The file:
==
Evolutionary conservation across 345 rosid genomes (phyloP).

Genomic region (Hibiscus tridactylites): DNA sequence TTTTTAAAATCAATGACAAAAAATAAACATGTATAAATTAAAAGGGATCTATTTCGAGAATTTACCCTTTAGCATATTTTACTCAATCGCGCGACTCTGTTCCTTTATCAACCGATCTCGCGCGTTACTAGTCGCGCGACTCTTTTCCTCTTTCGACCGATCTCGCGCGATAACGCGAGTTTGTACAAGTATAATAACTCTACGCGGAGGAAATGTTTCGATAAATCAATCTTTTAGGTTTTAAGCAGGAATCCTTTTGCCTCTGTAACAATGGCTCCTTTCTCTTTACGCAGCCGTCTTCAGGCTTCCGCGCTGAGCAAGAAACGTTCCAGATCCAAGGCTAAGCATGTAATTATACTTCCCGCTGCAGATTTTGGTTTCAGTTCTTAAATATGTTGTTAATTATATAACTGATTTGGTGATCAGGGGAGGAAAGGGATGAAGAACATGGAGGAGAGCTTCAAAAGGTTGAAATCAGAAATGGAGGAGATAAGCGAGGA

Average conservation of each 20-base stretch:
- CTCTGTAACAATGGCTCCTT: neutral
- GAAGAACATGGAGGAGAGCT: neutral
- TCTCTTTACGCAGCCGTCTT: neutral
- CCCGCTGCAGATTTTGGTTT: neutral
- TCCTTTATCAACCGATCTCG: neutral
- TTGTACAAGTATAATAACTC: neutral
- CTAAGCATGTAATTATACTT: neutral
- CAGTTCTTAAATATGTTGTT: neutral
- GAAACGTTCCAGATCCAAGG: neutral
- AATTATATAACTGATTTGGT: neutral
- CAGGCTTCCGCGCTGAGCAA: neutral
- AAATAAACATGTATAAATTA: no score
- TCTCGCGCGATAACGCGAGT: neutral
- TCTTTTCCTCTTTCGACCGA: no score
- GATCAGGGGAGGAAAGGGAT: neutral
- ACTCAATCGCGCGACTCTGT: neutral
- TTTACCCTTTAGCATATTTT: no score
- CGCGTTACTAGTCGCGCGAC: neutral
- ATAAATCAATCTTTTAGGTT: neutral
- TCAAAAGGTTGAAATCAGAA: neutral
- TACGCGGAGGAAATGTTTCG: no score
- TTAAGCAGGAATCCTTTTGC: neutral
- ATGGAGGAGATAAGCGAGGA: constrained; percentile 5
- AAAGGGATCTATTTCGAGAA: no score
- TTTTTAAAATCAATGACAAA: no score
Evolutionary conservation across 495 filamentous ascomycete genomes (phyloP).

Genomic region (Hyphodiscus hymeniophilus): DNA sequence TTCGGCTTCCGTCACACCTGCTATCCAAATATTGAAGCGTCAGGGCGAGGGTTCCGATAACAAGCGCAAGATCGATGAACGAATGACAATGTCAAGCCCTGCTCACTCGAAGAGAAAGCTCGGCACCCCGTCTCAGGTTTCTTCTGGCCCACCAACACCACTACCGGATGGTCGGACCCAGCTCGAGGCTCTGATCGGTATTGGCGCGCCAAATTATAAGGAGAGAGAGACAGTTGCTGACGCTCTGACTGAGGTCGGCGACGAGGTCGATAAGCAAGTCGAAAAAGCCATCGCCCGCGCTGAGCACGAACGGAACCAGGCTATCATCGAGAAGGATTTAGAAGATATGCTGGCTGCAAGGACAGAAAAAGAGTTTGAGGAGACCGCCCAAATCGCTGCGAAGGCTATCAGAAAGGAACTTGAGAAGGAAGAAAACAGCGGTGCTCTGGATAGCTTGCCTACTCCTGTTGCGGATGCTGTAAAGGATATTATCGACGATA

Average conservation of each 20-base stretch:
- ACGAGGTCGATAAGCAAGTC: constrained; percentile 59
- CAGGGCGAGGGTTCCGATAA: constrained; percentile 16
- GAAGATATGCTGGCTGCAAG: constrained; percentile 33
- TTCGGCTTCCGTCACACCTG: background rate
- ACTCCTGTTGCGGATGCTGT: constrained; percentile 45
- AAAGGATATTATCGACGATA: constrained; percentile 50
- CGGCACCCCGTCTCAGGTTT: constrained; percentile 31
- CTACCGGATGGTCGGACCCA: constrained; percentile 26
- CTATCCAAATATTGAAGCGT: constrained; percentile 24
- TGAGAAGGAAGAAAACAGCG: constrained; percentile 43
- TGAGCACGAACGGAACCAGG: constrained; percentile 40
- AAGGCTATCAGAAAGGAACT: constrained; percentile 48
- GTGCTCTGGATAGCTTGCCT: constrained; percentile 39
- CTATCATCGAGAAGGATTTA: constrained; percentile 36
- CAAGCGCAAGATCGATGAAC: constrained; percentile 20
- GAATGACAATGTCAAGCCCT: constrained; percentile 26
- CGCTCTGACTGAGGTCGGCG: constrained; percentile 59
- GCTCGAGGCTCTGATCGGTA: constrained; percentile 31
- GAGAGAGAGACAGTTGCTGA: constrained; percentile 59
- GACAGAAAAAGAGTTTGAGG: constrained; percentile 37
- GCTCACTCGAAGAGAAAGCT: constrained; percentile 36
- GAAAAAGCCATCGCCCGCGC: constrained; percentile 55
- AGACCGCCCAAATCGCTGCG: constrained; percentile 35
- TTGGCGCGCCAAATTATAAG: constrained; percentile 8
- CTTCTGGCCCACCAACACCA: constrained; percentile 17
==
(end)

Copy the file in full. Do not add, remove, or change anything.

Evolutionary conservation across 345 rosid genomes (phyloP).

Genomic region (Hibiscus tridactylites): DNA sequence TTTTTAAAATCAATGACAAAAAATAAACATGTATAAATTAAAAGGGATCTATTTCGAGAATTTACCCTTTAGCATATTTTACTCAATCGCGCGACTCTGTTCCTTTATCAACCGATCTCGCGCGTTACTAGTCGCGCGACTCTTTTCCTCTTTCGACCGATCTCGCGCGATAACGCGAGTTTGTACAAGTATAATAACTCTACGCGGAGGAAATGTTTCGATAAATCAATCTTTTAGGTTTTAAGCAGGAATCCTTTTGCCTCTGTAACAATGGCTCCTTTCTCTTTACGCAGCCGTCTTCAGGCTTCCGCGCTGAGCAAGAAACGTTCCAGATCCAAGGCTAAGCATGTAATTATACTTCCCGCTGCAGATTTTGGTTTCAGTTCTTAAATATGTTGTTAATTATATAACTGATTTGGTGATCAGGGGAGGAAAGGGATGAAGAACATGGAGGAGAGCTTCAAAAGGTTGAAATCAGAAATGGAGGAGATAAGCGAGGA

Average conservation of each 20-base stretch:
- CTCTGTAACAATGGCTCCTT: neutral
- GAAGAACATGGAGGAGAGCT: neutral
- TCTCTTTACGCAGCCGTCTT: neutral
- CCCGCTGCAGATTTTGGTTT: neutral
- TCCTTTATCAACCGATCTCG: neutral
- TTGTACAAGTATAATAACTC: neutral
- CTAAGCATGTAATTATACTT: neutral
- CAGTTCTTAAATATGTTGTT: neutral
- GAAACGTTCCAGATCCAAGG: neutral
- AATTATATAACTGATTTGGT: neutral
- CAGGCTTCCGCGCTGAGCAA: neutral
- AAATAAACATGTATAAATTA: no score
- TCTCGCGCGATAACGCGAGT: neutral
- TCTTTTCCTCTTTCGACCGA: no score
- GATCAGGGGAGGAAAGGGAT: neutral
- ACTCAATCGCGCGACTCTGT: neutral
- TTTACCCTTTAGCATATTTT: no score
- CGCGTTACTAGTCGCGCGAC: neutral
- ATAAATCAATCTTTTAGGTT: neutral
- TCAAAAGGTTGAAATCAGAA: neutral
- TACGCGGAGGAAATGTTTCG: no score
- TTAAGCAGGAATCCTTTTGC: neutral
- ATGGAGGAGATAAGCGAGGA: constrained; percentile 5
- AAAGGGATCTATTTCGAGAA: no score
- TTTTTAAAATCAATGACAAA: no score
Evolutionary conservation across 495 filamentous ascomycete genomes (phyloP).

Genomic region (Hyphodiscus hymeniophilus): DNA sequence TTCGGCTTCCGTCACACCTGCTATCCAAATATTGAAGCGTCAGGGCGAGGGTTCCGATAACAAGCGCAAGATCGATGAACGAATGACAATGTCAAGCCCTGCTCACTCGAAGAGAAAGCTCGGCACCCCGTCTCAGGTTTCTTCTGGCCCACCAACACCACTACCGGATGGTCGGACCCAGCTCGAGGCTCTGATCGGTATTGGCGCGCCAAATTATAAGGAGAGAGAGACAGTTGCTGACGCTCTGACTGAGGTCGGCGACGAGGTCGATAAGCAAGTCGAAAAAGCCATCGCCCGCGCTGAGCACGAACGGAACCAGGCTATCATCGAGAAGGATTTAGAAGATATGCTGGCTGCAAGGACAGAAAAAGAGTTTGAGGAGACCGCCCAAATCGCTGCGAAGGCTATCAGAAAGGAACTTGAGAAGGAAGAAAACAGCGGTGCTCTGGATAGCTTGCCTACTCCTGTTGCGGATGCTGTAAAGGATATTATCGACGATA

Average conservation of each 20-base stretch:
- ACGAGGTCGATAAGCAAGTC: constrained; percentile 59
- CAGGGCGAGGGTTCCGATAA: constrained; percentile 16
- GAAGATATGCTGGCTGCAAG: constrained; percentile 33
- TTCGGCTTCCGTCACACCTG: background rate
- ACTCCTGTTGCGGATGCTGT: constrained; percentile 45
- AAAGGATATTATCGACGATA: constrained; percentile 50
- CGGCACCCCGTCTCAGGTTT: constrained; percentile 31
- CTACCGGATGGTCGGACCCA: constrained; percentile 26
- CTATCCAAATATTGAAGCGT: constrained; percentile 24
- TGAGAAGGAAGAAAACAGCG: constrained; percentile 43
- TGAGCACGAACGGAACCAGG: constrained; percentile 40
- AAGGCTATCAGAAAGGAACT: constrained; percentile 48
- GTGCTCTGGATAGCTTGCCT: constrained; percentile 39
- CTATCATCGAGAAGGATTTA: constrained; percentile 36
- CAAGCGCAAGATCGATGAAC: constrained; percentile 20
- GAATGACAATGTCAAGCCCT: constrained; percentile 26
- CGCTCTGACTGAGGTCGGCG: constrained; percentile 59
- GCTCGAGGCTCTGATCGGTA: constrained; percentile 31
- GAGAGAGAGACAGTTGCTGA: constrained; percentile 59
- GACAGAAAAAGAGTTTGAGG: constrained; percentile 37
- GCTCACTCGAAGAGAAAGCT: constrained; percentile 36
- GAAAAAGCCATCGCCCGCGC: constrained; percentile 55
- AGACCGCCCAAATCGCTGCG: constrained; percentile 35
- TTGGCGCGCCAAATTATAAG: constrained; percentile 8
- CTTCTGGCCCACCAACACCA: constrained; percentile 17